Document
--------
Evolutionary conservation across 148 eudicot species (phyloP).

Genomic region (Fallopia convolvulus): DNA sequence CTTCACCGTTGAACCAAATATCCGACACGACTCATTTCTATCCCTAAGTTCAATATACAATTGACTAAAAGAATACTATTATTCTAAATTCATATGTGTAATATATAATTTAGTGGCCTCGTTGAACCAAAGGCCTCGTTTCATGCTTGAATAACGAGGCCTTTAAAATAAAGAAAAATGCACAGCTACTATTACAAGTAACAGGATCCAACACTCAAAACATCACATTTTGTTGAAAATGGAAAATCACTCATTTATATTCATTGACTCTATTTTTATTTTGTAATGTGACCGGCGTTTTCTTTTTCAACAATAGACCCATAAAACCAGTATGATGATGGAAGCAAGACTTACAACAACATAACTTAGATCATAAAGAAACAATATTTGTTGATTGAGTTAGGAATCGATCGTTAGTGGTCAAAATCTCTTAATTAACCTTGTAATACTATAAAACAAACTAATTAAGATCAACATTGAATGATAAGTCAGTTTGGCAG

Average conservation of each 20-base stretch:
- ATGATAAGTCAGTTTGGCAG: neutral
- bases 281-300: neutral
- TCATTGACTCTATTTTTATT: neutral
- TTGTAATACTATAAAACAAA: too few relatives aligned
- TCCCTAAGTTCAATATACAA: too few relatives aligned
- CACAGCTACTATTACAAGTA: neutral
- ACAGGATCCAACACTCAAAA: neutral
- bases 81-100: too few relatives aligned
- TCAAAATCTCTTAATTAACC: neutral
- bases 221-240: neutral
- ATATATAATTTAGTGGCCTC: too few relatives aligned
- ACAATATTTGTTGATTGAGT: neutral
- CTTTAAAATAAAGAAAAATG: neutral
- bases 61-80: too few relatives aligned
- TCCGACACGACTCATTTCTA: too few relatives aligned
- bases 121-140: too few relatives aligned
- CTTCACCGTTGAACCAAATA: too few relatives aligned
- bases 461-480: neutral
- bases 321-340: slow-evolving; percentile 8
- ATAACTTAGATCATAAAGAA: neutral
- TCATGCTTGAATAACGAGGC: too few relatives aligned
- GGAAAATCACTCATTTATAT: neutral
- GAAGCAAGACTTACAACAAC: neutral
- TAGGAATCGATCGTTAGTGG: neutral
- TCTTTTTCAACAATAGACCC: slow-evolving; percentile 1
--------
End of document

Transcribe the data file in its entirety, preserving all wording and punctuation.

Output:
Evolutionary conservation across 148 eudicot species (phyloP).

Genomic region (Fallopia convolvulus): DNA sequence CTTCACCGTTGAACCAAATATCCGACACGACTCATTTCTATCCCTAAGTTCAATATACAATTGACTAAAAGAATACTATTATTCTAAATTCATATGTGTAATATATAATTTAGTGGCCTCGTTGAACCAAAGGCCTCGTTTCATGCTTGAATAACGAGGCCTTTAAAATAAAGAAAAATGCACAGCTACTATTACAAGTAACAGGATCCAACACTCAAAACATCACATTTTGTTGAAAATGGAAAATCACTCATTTATATTCATTGACTCTATTTTTATTTTGTAATGTGACCGGCGTTTTCTTTTTCAACAATAGACCCATAAAACCAGTATGATGATGGAAGCAAGACTTACAACAACATAACTTAGATCATAAAGAAACAATATTTGTTGATTGAGTTAGGAATCGATCGTTAGTGGTCAAAATCTCTTAATTAACCTTGTAATACTATAAAACAAACTAATTAAGATCAACATTGAATGATAAGTCAGTTTGGCAG

Average conservation of each 20-base stretch:
- ATGATAAGTCAGTTTGGCAG: neutral
- bases 281-300: neutral
- TCATTGACTCTATTTTTATT: neutral
- TTGTAATACTATAAAACAAA: too few relatives aligned
- TCCCTAAGTTCAATATACAA: too few relatives aligned
- CACAGCTACTATTACAAGTA: neutral
- ACAGGATCCAACACTCAAAA: neutral
- bases 81-100: too few relatives aligned
- TCAAAATCTCTTAATTAACC: neutral
- bases 221-240: neutral
- ATATATAATTTAGTGGCCTC: too few relatives aligned
- ACAATATTTGTTGATTGAGT: neutral
- CTTTAAAATAAAGAAAAATG: neutral
- bases 61-80: too few relatives aligned
- TCCGACACGACTCATTTCTA: too few relatives aligned
- bases 121-140: too few relatives aligned
- CTTCACCGTTGAACCAAATA: too few relatives aligned
- bases 461-480: neutral
- bases 321-340: slow-evolving; percentile 8
- ATAACTTAGATCATAAAGAA: neutral
- TCATGCTTGAATAACGAGGC: too few relatives aligned
- GGAAAATCACTCATTTATAT: neutral
- GAAGCAAGACTTACAACAAC: neutral
- TAGGAATCGATCGTTAGTGG: neutral
- TCTTTTTCAACAATAGACCC: slow-evolving; percentile 1